Send the link below via email or IMCopy
Present to your audienceStart remote presentation
- Invited audience members will follow you as you navigate and present
- People invited to a presentation do not need a Prezi account
- This link expires 10 minutes after you close the presentation
- A maximum of 30 users can follow your presentation
- Learn more about this feature in our knowledge base article
Do you really want to delete this prezi?
Neither you, nor the coeditors you shared it with will be able to recover it again.
Make your likes visible on Facebook?
You can change this under Settings & Account at any time.
Transcript of Buddhism
In Buddhism, the word "dharma" generally is defined as the teachings of Buddha.
BINHTHY QUAN, BRITTANY OLIVEROS, ALIAH DIZON
The Story of Buddhism
FOUR NOBLE TRUTHS
1. The truth of dukkha (suffering, anxiety)
- Physical and mental suffering associated with birth, aging, sickness and death
- Dukkha is used to present a realistic practical assessment of the human condition.
2. The truth of the origin of dukkha
- Explained as craving, desire or thirst as the origin which is conditioned by ignorance.
3. The truth of the cessation of dukkha
4. The truth of the path leading to the cessation of dukkha
THE NOBLE EIGHTFOLD PATH
The path is not linear. Areas of the path include:
right mindfulness, right intention, right view, right action, right speech, right livelihood, right effort, right concentration
THE THREE UNIVERSAL TRUTHS
1. (Anicca) Nothing is lost in the universe
2. (Dukkha) Everything changes
3. (Anatta) Law of Cause and Effect
It covers all that is included in the phrase "thought, word and deed". Generally speaking, all good and bad action constitutes Karma.
1. The Buddha is the guide
2. The Dharma is the path
3. The Sangha are the teachers along the way
1. No killing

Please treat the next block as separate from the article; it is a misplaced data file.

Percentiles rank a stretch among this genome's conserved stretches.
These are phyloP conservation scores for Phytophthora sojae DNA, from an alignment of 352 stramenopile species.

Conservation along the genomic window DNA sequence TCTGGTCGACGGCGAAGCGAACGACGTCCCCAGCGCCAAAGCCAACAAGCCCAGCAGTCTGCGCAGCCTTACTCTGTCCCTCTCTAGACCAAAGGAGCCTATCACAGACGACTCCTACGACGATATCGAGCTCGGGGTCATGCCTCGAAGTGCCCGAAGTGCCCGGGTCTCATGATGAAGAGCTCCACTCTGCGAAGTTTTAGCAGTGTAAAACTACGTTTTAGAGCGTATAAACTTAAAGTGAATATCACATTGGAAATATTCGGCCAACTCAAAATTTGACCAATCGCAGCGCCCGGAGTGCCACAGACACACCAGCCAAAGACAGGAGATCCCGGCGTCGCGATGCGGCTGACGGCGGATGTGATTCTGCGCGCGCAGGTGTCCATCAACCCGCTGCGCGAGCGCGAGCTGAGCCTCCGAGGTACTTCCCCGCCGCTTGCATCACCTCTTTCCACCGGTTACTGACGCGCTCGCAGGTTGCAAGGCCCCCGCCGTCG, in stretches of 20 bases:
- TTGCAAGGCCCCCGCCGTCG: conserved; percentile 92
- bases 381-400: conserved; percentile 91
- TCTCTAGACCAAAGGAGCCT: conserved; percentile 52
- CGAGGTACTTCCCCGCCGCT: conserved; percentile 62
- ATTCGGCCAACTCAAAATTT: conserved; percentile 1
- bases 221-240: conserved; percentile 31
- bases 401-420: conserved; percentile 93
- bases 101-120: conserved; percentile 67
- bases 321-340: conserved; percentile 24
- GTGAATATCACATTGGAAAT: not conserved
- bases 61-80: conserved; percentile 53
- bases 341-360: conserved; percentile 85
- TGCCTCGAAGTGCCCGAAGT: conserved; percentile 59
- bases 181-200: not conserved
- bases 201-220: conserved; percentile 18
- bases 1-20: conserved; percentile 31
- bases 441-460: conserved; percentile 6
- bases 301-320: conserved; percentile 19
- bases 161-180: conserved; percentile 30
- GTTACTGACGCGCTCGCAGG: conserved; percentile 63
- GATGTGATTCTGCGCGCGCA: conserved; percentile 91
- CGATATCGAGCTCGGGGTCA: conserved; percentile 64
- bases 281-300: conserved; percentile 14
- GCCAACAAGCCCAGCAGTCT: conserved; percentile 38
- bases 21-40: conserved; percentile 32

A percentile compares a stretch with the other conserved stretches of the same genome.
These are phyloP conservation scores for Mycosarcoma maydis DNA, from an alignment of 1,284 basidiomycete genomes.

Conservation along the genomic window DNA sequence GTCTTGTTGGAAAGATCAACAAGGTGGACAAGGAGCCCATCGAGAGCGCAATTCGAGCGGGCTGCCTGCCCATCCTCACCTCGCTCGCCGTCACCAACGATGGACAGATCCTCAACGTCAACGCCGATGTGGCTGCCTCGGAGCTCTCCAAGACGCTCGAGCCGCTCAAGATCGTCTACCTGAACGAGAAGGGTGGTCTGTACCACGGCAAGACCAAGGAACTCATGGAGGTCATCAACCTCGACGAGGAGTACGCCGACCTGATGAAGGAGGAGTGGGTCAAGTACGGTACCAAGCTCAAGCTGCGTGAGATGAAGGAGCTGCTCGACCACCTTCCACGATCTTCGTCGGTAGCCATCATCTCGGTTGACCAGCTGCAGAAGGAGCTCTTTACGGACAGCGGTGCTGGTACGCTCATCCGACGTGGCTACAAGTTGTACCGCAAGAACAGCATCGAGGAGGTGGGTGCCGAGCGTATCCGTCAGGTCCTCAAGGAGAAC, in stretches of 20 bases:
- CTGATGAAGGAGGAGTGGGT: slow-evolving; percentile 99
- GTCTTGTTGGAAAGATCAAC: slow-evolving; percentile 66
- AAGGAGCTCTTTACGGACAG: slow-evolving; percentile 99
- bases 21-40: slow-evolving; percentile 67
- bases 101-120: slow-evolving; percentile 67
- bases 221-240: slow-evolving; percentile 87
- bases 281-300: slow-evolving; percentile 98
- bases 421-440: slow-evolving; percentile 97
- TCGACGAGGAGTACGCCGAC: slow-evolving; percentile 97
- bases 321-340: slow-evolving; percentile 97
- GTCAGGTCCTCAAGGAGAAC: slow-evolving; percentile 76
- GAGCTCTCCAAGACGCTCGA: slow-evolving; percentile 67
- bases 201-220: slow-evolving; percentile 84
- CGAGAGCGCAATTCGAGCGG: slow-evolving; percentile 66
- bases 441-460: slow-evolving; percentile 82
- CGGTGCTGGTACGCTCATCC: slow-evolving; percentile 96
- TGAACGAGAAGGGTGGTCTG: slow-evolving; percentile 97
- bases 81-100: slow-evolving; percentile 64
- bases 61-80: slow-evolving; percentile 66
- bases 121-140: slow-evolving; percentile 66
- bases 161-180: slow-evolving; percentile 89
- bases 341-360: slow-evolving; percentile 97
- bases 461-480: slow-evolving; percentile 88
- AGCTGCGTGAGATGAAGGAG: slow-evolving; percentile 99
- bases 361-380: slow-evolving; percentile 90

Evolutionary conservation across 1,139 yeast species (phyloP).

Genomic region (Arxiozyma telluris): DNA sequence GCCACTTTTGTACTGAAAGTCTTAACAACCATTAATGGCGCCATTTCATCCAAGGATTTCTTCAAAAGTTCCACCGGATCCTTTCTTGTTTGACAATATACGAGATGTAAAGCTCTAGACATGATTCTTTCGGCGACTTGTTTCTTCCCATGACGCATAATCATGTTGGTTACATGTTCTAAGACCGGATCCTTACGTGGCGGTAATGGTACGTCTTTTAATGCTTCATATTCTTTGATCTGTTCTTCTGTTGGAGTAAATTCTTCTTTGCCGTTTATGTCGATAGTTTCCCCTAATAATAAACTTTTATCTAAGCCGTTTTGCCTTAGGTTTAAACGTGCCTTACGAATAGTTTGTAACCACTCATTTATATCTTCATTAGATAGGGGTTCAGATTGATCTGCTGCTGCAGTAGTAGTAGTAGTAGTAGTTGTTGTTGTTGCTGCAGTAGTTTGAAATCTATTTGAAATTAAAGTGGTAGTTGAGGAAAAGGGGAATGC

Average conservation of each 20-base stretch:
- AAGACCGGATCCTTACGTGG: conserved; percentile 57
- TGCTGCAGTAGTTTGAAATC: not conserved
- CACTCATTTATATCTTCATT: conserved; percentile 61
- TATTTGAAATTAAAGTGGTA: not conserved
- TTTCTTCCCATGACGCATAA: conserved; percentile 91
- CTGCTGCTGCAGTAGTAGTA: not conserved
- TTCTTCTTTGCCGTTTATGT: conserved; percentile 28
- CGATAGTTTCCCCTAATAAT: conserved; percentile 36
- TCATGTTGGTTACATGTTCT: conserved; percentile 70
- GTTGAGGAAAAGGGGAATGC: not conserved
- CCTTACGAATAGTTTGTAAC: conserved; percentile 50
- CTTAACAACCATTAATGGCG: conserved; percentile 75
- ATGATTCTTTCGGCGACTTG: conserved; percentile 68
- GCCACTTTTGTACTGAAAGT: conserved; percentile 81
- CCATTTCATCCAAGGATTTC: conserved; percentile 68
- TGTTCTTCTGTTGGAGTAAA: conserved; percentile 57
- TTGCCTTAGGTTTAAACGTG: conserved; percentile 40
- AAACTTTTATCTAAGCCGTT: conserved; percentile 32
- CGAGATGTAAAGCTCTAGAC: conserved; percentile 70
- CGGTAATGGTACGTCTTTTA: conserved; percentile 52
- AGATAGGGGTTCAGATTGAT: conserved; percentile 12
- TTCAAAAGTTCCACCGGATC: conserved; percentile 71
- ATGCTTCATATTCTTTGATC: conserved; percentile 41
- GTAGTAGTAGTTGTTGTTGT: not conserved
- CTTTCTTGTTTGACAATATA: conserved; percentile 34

2. No stealing
3. No sexual misconduct
4. No lying
5. No intoxicants
is, first and foremost, a practice that was uninterruptedly transmitted from master to disciple, and that goes back to the spiritual awakening of a man named Siddhartha Gautama - The Buddha- 2500 years ago in India.
The parents of either side or friends introduce a couple in confidence. When the male finds a suitable partner, he would send a friend to the girl’s home to present a gift of liquor or wine. Carrying a white silk scarf called khada, he observes the family’s inclination towards the proposal.
The bride wears a dress called Bhaku. A dress resembling a full-length sarong and sleeved blouse, Hanju. It is made of Chinese silk called khichen. A khau is worn which is made of large precious stones. Heavy, gold jewelry would adorn her arms.
The man also wears a Bhaku with sleeves with a waistcoat called Lajha. A cap and sash is often worn.
The Awakened One. One who has reached the Utmost, Right, and Equal Enlightenment.
(from Budh-, to awaken)
It is the second gem of the three jewels -- Buddha, dharma, sangha. The word often is defined as "the teachings of the Buddha
a law, rule, method, norm
literally means action or doing.
Emphasizes enlightenment by means of meditation and direct, intuitive insights.
SYMBOLS FOR THE BUDDHA
Eight Spoked Wheel – 'Dharmachakra' (Sanskrit)
Symbolizes the Buddha’s turning the Wheel of Truth or Law (dharma=truth/law, chakra=wheel)
The Dharmachakra has eight spokes, symbolising the Eight-fold Noble Path.
The 3 swirling segments in centre represent the Buddha, Dharma (the teachings) and Sangha (the spiritual community).
Refers to the tree under which the Buddha achieved enlightenment
Footprints of the Buddha symbolize the physical presence of the Enlightened One.
both a reference to Siddharta Gautama's royal ancestry and to the idea of spiritual kingship - enlightenment as ruler of the spiritual world.
Begging Bowl and a Lion
refers to the the story that shortly before the Buddha reached enlightenment, where a young woman had offered him
associated with regality, strength and power